Sales of previously owned homes held steady in September at the second-highest level on record as demand was bolstered by hurricane refugees, a real estate trade group said Tuesday.
The National Association of Realtors said sales of existing homes last month were unchanged at a seasonally adjusted annual rate of 7.28 million, the same as August. The Realtors said sales would have fallen without the increased demand for houses because of the devastation from Hurricane Katrina.
The September performance was stronger than economists had been forecasting. They had expected sales to decline by 1.2 percent, reflecting a belief that rising mortgage rates will begin to cool off the booming housing market.
The median price of an existing home stood at $212,000 in September, up by 13.4 percent from September 2004. That was a slight slowing from the 15.6 percent price appreciation recorded in August from the same period a year ago.
Economists are predicting that rising mortgage rates will slow the pace of sales and the rate of price appreciation in coming months. Rates for 30-year mortgage are now above 6 percent for the first time since last March.
Katrina had a major impact on sales in areas where it hit, the Realtors said. Sales plunged by 85 percent in New Orleans compared to September 2004 but were up 150 percent in nearby Baton Rouge.
“The nearby regions picked up a great deal of activity very quickly,” said David Lereah, chief economist for the Realtors.
The quick boost in demand was led by large companies who needed to relocate from the devastated areas buying homes in bulk to make sure their employees had places to live, Lereah said.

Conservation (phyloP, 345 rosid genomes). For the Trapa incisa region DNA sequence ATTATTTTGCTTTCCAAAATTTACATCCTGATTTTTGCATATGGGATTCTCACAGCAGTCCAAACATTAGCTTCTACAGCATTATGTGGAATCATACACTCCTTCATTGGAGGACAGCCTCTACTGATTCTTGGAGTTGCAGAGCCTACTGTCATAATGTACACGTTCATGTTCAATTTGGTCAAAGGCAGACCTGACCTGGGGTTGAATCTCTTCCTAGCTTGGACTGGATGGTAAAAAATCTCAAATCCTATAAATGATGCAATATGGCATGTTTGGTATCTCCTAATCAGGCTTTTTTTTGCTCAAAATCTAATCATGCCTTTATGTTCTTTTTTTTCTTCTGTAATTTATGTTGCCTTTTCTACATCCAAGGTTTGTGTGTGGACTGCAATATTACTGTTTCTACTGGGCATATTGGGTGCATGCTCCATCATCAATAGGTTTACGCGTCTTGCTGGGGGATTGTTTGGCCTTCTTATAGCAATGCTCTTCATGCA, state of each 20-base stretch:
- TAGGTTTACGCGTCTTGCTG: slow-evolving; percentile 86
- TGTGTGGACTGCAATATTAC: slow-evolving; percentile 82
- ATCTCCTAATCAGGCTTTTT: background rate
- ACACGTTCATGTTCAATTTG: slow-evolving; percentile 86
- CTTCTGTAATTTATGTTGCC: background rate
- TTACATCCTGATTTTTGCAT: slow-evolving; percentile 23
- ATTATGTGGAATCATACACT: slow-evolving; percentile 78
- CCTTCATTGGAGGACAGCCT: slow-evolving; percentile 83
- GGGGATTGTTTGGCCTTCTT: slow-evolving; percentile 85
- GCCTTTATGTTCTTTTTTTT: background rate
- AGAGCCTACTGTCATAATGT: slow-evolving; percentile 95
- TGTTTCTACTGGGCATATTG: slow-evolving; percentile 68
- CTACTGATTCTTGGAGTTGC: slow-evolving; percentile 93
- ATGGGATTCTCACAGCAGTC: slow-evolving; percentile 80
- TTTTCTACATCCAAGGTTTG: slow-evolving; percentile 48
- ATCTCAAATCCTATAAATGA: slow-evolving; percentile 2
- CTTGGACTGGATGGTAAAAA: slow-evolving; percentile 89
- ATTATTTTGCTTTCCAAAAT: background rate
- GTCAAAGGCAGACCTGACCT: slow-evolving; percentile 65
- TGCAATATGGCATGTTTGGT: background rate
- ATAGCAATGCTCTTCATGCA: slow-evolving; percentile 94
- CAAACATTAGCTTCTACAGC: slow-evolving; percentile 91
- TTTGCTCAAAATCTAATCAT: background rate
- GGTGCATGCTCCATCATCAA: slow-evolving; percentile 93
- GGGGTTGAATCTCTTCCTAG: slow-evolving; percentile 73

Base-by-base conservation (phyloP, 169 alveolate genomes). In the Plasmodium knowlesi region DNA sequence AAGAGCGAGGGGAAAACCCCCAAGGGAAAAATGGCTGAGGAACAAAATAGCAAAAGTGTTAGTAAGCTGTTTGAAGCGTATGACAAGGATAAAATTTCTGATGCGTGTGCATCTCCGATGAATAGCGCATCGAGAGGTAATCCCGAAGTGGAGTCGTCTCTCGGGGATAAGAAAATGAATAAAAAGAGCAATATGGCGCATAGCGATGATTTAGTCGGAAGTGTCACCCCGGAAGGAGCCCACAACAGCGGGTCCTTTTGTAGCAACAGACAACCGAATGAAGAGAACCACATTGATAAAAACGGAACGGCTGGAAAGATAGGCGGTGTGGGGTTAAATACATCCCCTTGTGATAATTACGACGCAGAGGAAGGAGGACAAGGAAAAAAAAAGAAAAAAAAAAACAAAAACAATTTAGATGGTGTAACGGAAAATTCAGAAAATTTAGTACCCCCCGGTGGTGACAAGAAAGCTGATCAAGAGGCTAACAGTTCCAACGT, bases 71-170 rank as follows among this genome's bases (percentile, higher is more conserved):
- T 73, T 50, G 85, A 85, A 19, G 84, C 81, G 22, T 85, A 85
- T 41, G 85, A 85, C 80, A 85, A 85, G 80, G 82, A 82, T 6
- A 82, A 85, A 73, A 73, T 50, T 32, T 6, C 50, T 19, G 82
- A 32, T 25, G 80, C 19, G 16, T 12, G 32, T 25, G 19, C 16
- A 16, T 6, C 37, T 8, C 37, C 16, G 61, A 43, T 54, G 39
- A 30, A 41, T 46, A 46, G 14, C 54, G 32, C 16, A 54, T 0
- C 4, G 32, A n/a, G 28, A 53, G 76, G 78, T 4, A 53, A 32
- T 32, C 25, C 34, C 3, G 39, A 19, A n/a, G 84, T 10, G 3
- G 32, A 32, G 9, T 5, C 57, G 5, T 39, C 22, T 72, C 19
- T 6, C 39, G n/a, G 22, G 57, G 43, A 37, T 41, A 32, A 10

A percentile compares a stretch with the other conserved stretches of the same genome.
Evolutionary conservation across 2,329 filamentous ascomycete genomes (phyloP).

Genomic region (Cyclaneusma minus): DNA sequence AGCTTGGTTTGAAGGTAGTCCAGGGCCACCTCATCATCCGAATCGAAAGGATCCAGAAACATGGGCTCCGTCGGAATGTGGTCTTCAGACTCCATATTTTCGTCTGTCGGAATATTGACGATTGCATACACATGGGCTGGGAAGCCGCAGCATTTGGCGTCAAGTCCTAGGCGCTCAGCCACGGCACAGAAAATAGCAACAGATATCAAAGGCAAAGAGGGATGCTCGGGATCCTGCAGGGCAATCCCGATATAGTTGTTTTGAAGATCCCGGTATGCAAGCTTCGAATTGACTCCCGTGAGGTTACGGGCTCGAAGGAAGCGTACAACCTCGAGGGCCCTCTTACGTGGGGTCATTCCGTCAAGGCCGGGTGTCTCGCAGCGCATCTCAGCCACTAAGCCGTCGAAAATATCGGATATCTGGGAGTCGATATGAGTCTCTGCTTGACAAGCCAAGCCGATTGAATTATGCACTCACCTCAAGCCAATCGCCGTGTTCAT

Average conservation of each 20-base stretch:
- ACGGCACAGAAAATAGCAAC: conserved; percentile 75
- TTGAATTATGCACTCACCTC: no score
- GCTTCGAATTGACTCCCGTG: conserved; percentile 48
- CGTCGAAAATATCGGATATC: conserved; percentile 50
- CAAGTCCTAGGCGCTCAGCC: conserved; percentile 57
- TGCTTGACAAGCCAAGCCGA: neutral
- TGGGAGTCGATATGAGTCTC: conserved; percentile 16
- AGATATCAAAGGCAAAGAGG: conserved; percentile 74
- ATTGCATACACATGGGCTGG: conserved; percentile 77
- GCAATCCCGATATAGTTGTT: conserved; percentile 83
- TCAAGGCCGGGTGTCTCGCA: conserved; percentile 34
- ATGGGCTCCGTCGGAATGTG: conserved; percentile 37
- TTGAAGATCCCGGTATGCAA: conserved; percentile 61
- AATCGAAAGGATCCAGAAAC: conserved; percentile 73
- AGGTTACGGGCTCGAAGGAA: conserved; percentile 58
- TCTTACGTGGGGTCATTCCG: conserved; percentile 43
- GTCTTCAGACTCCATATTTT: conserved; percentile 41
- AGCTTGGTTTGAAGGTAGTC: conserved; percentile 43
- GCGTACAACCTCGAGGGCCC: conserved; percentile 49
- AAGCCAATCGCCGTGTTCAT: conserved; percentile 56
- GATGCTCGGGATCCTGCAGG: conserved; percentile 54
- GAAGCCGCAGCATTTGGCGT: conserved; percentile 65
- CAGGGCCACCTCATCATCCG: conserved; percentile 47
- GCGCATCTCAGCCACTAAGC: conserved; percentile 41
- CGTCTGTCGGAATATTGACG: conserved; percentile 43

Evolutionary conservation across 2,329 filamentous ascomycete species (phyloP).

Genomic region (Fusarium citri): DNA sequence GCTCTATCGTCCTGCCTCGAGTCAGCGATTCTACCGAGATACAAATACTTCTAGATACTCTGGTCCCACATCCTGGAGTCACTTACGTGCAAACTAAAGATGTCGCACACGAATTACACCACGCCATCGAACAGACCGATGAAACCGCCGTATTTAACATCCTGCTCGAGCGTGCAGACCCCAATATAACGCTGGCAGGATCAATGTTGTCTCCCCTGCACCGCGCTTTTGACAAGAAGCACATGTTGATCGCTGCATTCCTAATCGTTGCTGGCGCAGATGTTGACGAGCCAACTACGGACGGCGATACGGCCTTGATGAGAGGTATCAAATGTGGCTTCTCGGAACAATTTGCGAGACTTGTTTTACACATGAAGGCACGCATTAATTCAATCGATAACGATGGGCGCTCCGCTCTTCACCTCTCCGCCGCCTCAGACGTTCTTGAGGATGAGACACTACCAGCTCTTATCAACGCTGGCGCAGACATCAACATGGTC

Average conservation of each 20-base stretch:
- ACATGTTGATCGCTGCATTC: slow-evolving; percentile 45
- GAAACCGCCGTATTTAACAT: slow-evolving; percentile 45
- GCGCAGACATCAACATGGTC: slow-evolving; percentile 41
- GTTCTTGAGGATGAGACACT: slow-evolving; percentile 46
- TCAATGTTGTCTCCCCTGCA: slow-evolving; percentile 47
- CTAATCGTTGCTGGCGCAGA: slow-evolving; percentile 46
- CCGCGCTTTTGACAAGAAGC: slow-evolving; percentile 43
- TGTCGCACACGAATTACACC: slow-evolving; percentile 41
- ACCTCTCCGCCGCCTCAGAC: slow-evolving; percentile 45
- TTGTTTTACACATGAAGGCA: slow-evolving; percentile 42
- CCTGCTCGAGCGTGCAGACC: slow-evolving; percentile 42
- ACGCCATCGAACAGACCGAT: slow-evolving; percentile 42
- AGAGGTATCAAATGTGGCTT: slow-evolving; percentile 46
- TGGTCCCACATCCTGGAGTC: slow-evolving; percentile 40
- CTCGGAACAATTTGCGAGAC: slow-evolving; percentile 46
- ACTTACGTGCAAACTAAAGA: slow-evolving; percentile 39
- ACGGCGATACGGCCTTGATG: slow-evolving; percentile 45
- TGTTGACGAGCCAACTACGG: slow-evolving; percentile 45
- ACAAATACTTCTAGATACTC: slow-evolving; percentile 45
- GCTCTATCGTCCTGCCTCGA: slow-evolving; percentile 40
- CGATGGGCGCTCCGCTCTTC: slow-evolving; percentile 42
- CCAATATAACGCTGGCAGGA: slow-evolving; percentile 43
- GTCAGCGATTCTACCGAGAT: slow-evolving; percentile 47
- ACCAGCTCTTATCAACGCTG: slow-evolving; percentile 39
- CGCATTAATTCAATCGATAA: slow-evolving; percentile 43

The increased demand pushed up prices in areas such as Baton Rouge, which saw prices rise by 31.9 percent from September 2004.
In Mobile, Ala., the Realtors said that sales were up 75 percent from a year ago and prices rose by 15.3 percent. Sales were up 58 percent in San Antonio while prices rose by 13.1 percent, compared to September 2004.
Lereah said that on balance Katrina lifted sales nationally from where they would have been had the hurricane not struck.
By region of the country, sales were up the most in the South — which bore the brunt of Katrina — for a gain of 3.7 percent.
Sales also rose by a smaller 0.8 percent in the Northeast but fell by 3 percent in the Midwest and 4.1 percent in the West.
For the year as a whole, Lereah said he had revised his forecast for total sales up slightly to 7.10 million units, which would mark the fifth straight year of record sales.
However, for 2006, Lereah said he was now forecasting that sales would edge down slightly to 6.86 million units, reflecting the impact of rising mortgage rates.
Lereah said that the small decline he is forecasting would represent a moderation from the red-hot sales pace of recent years. But he said he was not expecting any type of crash in home sales that would send prices plummeting.
“I see no hot markets where balloons are ready to burst, but certainly some air is coming out of those balloons,” Lereah said.